Saturday, Feb. 28, 2015, Berkshire Hathaway posted their 2014 Berkshire Hathaway annual letter. As this is the 50th anniversary of Warren Buffett taking control of Berkshire, this letter included two extra sections. Both Buffett and Vice Chairman Charlie Munger wrote about their observations about the first fifty years of Berkshire Hathaway and what each expects in the next fifty years.
I have come to think of the Berkshire Hathaway strategy as an “open source” strategy — they provide an open book about their strategy and are willing to share it with anyone who will listen. It remains a mystery why more people do not attempt the strategy because it is there for anyone to use: it does not require particular intelligence, and is not particularly difficult to accomplish pieces of the puzzle. The probable answer is that it is unconventional (better to fail conventionally than succeed unconventionally?), and it takes time to get the various components put together properly. Thus, the results do not appear quickly and it is difficult to have the patience for the strategy, even though compounding means the results compound immensely later on.
Nonetheless, I am happy to say that I am on track building a strategy based on the “open source” components of Berkshire Hathaway at my investment fund, Greybull Stewardship. I am forever grateful to Berkshire for being such an open book, and I am doing my best to use the source code wisely. Here are some of the observations from Buffett and Munger about what made and makes their strategy work.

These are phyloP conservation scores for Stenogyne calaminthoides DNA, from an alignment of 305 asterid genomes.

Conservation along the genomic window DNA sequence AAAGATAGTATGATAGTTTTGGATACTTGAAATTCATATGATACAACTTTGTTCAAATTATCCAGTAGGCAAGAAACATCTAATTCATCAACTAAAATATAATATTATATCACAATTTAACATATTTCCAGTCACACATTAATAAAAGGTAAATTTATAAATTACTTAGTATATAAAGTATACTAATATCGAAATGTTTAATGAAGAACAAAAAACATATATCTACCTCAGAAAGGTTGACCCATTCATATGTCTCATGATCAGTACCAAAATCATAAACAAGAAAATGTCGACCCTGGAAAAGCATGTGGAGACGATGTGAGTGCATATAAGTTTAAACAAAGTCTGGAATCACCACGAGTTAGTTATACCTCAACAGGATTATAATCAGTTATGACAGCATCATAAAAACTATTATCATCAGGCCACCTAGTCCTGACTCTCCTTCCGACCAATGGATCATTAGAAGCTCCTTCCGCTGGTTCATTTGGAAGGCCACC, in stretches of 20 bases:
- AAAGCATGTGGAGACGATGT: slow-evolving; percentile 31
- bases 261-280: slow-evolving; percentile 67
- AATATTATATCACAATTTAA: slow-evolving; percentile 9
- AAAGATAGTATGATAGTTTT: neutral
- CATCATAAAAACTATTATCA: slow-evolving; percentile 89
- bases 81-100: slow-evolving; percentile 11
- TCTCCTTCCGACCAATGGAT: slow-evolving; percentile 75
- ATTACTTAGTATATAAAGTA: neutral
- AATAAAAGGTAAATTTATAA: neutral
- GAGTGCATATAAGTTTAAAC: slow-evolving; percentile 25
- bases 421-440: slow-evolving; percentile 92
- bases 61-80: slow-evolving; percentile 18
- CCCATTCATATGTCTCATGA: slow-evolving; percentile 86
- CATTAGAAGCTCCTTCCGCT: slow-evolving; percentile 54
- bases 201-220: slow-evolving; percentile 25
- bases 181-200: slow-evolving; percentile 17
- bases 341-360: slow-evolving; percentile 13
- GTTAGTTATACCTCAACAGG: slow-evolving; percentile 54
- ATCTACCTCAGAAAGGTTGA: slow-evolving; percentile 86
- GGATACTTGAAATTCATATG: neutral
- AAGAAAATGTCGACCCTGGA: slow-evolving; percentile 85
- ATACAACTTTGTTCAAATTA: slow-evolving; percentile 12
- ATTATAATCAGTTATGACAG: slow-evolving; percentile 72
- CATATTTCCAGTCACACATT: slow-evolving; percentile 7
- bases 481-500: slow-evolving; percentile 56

2014 Berkshire Hathaway Annual Letter
Observations From Buffett on Reasons for the Success of Berkshire Hathaway:
- Efficient allocation of capital among portfolio companies. This is the first thing that he writes showing why the Berkshire structure and strategy are so attractive. Buffett writes, “we can — without incurring taxes or much in the way of other costs — move huge sums from businesses that have limited opportunities for incremental investment to other sectors with greater promise.” This sounds simple, but most other investment structures cannot do this or it is very difficult. Traditional private equity funds cannot usually do this. Deal-by-deal investment strategies cannot do this. Buffett even writes of the difficulty that tax-exempt investors such as pension funds have in accomplishing this.